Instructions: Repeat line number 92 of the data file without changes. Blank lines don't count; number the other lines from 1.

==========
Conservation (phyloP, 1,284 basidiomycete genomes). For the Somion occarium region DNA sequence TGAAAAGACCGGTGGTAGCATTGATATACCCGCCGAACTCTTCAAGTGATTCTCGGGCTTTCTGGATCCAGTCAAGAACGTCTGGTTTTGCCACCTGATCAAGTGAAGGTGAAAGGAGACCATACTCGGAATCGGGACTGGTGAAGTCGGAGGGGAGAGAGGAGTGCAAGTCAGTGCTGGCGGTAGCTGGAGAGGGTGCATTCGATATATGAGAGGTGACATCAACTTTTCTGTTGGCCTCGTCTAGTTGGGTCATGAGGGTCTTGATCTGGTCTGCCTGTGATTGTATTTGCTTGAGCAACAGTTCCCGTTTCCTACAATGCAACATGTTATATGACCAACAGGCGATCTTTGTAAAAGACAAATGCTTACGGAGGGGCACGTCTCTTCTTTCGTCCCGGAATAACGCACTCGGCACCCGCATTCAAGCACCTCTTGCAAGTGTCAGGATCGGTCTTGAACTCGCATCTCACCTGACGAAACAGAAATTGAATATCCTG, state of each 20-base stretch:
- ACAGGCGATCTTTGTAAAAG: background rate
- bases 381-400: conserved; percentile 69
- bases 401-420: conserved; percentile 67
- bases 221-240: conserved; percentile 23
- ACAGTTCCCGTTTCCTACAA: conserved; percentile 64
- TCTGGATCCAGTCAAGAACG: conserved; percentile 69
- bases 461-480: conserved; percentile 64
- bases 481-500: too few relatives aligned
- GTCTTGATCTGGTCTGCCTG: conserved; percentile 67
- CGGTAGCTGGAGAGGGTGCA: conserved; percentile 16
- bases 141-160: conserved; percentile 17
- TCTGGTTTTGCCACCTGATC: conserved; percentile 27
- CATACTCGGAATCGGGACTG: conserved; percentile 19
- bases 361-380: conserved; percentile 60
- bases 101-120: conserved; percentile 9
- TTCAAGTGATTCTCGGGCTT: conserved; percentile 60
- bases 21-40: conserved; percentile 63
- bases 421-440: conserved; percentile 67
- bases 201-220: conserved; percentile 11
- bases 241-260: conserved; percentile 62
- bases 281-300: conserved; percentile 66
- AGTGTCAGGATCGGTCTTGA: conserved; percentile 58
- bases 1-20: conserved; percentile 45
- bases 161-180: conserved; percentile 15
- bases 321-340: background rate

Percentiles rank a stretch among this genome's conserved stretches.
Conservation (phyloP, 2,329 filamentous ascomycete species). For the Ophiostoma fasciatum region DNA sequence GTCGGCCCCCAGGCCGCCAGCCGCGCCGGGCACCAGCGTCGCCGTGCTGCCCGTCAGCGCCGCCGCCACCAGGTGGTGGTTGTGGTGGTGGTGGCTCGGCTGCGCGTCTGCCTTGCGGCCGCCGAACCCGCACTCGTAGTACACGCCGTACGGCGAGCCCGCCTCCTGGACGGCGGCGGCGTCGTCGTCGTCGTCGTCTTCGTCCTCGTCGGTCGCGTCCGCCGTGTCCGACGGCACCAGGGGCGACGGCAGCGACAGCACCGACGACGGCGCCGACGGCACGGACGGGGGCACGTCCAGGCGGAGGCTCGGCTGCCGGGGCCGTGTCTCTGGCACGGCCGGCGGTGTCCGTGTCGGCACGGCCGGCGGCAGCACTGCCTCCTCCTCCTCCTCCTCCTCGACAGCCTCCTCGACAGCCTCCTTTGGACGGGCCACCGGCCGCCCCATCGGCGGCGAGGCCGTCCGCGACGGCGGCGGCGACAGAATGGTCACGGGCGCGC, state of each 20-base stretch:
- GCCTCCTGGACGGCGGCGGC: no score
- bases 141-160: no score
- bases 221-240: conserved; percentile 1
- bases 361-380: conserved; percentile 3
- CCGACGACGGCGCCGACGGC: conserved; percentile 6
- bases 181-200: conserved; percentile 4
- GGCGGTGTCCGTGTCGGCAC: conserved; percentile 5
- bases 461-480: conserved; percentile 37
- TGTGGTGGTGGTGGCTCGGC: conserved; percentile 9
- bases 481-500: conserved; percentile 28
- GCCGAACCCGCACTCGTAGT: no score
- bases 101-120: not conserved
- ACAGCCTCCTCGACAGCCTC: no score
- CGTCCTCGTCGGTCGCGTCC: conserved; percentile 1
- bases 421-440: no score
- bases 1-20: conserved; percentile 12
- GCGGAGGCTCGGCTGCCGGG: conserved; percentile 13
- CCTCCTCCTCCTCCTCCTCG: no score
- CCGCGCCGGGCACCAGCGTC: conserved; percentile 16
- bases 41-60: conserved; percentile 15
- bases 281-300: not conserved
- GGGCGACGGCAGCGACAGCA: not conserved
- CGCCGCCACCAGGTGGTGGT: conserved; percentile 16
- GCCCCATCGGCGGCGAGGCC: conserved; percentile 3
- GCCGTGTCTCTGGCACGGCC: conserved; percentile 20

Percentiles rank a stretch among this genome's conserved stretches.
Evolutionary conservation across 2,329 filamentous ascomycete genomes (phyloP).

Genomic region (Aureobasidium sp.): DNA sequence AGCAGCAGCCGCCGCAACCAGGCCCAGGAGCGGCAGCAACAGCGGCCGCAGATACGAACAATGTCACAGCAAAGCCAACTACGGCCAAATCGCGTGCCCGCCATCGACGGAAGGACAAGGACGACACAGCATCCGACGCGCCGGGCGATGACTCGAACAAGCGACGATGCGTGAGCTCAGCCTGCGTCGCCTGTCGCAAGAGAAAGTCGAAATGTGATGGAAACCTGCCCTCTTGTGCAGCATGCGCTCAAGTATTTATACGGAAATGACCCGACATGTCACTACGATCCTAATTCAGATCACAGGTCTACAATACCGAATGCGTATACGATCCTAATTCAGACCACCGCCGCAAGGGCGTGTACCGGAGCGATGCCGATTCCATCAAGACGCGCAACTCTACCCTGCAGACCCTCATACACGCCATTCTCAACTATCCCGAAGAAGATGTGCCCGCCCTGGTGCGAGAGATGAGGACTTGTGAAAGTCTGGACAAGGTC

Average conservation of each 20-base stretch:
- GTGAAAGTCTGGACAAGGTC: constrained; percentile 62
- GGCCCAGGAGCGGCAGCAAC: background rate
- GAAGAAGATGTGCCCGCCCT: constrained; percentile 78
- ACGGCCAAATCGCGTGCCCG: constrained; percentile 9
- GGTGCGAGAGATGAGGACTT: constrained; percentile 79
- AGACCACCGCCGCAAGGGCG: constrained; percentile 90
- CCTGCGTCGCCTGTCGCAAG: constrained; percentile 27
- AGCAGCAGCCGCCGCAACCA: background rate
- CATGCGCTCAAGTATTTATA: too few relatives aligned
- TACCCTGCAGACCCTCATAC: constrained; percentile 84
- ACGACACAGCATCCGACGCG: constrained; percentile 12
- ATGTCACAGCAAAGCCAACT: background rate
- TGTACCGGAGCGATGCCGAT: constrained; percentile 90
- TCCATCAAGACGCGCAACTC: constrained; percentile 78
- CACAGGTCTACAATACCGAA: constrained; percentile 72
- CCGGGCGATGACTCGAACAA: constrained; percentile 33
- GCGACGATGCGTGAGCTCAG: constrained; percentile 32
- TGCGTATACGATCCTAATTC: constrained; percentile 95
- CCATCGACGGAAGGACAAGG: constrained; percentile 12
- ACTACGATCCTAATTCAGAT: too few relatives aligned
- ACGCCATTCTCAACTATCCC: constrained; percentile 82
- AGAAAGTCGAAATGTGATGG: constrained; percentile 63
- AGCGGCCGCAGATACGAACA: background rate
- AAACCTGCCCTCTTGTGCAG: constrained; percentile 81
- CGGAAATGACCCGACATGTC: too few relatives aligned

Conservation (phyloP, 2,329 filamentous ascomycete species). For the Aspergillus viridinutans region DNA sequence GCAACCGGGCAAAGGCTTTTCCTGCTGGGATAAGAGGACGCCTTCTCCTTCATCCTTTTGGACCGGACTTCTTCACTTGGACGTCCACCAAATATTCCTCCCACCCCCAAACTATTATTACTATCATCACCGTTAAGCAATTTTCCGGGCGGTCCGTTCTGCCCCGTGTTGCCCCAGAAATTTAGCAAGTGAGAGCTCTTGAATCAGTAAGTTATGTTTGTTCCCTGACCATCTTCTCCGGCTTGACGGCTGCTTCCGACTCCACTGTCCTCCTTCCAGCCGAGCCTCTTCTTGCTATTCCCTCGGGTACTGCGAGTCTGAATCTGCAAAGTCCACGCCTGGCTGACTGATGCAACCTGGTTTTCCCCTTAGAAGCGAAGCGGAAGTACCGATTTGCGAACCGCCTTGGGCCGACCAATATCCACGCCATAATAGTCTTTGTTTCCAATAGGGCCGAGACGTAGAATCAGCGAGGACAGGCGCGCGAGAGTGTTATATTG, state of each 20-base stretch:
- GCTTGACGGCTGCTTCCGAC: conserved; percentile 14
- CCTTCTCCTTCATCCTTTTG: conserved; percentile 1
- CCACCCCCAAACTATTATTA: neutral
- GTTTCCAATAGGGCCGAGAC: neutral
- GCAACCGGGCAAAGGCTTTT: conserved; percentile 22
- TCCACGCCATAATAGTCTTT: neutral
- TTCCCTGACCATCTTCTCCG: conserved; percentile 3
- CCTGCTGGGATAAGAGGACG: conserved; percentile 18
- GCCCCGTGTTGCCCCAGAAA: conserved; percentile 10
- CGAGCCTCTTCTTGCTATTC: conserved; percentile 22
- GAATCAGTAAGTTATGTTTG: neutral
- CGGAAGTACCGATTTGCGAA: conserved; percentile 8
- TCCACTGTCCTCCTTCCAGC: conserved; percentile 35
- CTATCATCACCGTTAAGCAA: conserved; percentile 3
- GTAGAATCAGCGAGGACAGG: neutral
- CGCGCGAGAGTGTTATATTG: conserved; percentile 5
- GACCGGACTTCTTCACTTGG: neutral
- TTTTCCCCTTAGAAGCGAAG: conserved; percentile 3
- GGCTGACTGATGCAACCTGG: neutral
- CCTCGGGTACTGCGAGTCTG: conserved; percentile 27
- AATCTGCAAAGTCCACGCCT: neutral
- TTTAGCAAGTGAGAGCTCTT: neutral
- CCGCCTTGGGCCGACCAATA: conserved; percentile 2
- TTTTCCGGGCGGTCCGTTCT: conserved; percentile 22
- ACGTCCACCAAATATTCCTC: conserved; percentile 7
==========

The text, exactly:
- GCCCCGTGTTGCCCCAGAAA: conserved; percentile 10